A Boston Police initiative aimed at conducting consensual home inspections in search for illegal firearms got a decidedly negative reception at a packed community meeting near Franklin Park last Thursday evening. The Safe Home program, which police officials introduced in concept last fall, has not yet been launched. Police have planned to pilot the initiative in high-risk neighborhoods such as Geneva Bowdoin, Grove Hall, Egleston Square and parts of Mattapan in the coming weeks. Under the plan, a three-person team of officers would visit homes of at-risk teens who are not yet considered "impact players" in gang or drug activity, but who police believe might be harboring weapons.
A number of elected officials and community leaders voiced outright opposition to the initiative, however, during last Thursday's forum at the Massachusetts Association of Minority Law Enforcement headquarters on Columbia Road. Many among the crowd of over 100 parents, police officers, community activists and youths gathered in the hall expressed outrage at the Boston Police Department's approach and worried that the program was aimed at the wrong targets.
"This program is like trying to fix a leak under your sink by using a bucket to catch the water - you have to go straight to the source," said State Senator Dianne Wilkerson. "Our government just shot a satellite out of the sky in a single shot, but they can't find where the guns are coming from? They can find where they are and where they land but they can't tell us where they come from?"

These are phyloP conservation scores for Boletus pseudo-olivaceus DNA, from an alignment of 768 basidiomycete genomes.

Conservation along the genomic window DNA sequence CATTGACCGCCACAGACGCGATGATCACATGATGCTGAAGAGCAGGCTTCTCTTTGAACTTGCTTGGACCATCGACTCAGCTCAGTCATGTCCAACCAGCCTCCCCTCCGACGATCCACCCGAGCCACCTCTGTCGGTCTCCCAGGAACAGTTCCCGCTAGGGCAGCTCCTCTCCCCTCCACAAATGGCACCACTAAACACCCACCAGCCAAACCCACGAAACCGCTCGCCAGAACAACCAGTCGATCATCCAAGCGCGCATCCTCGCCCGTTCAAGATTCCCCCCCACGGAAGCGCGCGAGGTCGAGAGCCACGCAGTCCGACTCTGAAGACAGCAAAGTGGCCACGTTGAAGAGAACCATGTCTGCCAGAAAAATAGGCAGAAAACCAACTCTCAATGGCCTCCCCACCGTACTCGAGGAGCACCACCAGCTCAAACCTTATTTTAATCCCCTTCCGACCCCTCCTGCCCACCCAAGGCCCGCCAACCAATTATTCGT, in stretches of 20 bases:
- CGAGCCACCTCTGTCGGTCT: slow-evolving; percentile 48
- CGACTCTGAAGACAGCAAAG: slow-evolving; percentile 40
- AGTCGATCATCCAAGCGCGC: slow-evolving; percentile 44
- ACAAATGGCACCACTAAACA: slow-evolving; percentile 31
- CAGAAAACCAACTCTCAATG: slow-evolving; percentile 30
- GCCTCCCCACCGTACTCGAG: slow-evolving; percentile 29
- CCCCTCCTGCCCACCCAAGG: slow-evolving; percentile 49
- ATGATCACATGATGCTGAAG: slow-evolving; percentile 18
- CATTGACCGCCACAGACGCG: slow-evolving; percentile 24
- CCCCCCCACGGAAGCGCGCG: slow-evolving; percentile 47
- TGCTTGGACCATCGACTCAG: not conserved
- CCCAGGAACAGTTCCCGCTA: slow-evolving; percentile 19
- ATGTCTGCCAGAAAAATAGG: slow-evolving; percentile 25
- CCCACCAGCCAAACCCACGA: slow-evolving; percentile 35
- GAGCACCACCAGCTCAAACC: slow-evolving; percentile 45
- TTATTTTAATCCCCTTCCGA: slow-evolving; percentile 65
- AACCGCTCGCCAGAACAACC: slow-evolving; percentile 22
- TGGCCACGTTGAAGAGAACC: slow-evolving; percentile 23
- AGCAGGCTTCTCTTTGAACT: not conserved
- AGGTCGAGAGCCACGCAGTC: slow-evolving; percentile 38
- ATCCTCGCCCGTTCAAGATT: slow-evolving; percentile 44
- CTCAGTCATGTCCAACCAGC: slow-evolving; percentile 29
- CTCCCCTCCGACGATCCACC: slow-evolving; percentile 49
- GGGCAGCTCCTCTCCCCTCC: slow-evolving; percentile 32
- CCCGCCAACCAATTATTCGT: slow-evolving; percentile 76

"And adults, shame on you," Wilkerson continued. "Calling the police on your children is like saying 'we can't figure them out so you take them.' This [Safe Home] should be the absolute last resort."
BPD Deputy Gary French, who also attended the meeting, continued to support and defend the ambitions of Safe Home.
"We are not interested in filing charges against any youth or causing problems for any families," French told the Reporter in an interview earlier this week. "Anything we find goes into an isolated database. No information goes to school officials, no information goes to public housing authorities and no information goes to immigration. We feel many people do not have a fair understanding of what this program is. We are about taking guns away from youth and preventing so many senseless deaths."
The lead organizer of last week's forum is Jamarhl Crawford, 36, who is the chairman of the Boston chapter of the New Black Panther Party. Crawford said the summit was designed to provide the community with balanced information on Safe Home.
"They [BPD] have failed to earn our trust, the city has failed in providing positive resources to the youth and we as a community have failed to keep our streets safe," said Crawford. "And now BPD wants to walk into our homes to fix what never should have been an issue in the first place.
"They have had the opportunity to present the idea of Safe Home in over twenty meetings and have been telling only their side-- which are often outright lies," Crawford said. "Here we will provide residents with information they have not heard, inform them about consequences of this program they might not know about and then let them make their own decision on whether they are for or against Safe Home."
The forum included a panel with Officer Angela Mitchell, president of MAMLEO, Howard Manly, executive editor of the Bay State Banner, and Sarah Wunsch, staff attorney at the American Civil Liberties Union of Massachusetts. The night kicked off with testimonies about the pros and cons of the Safe Home program.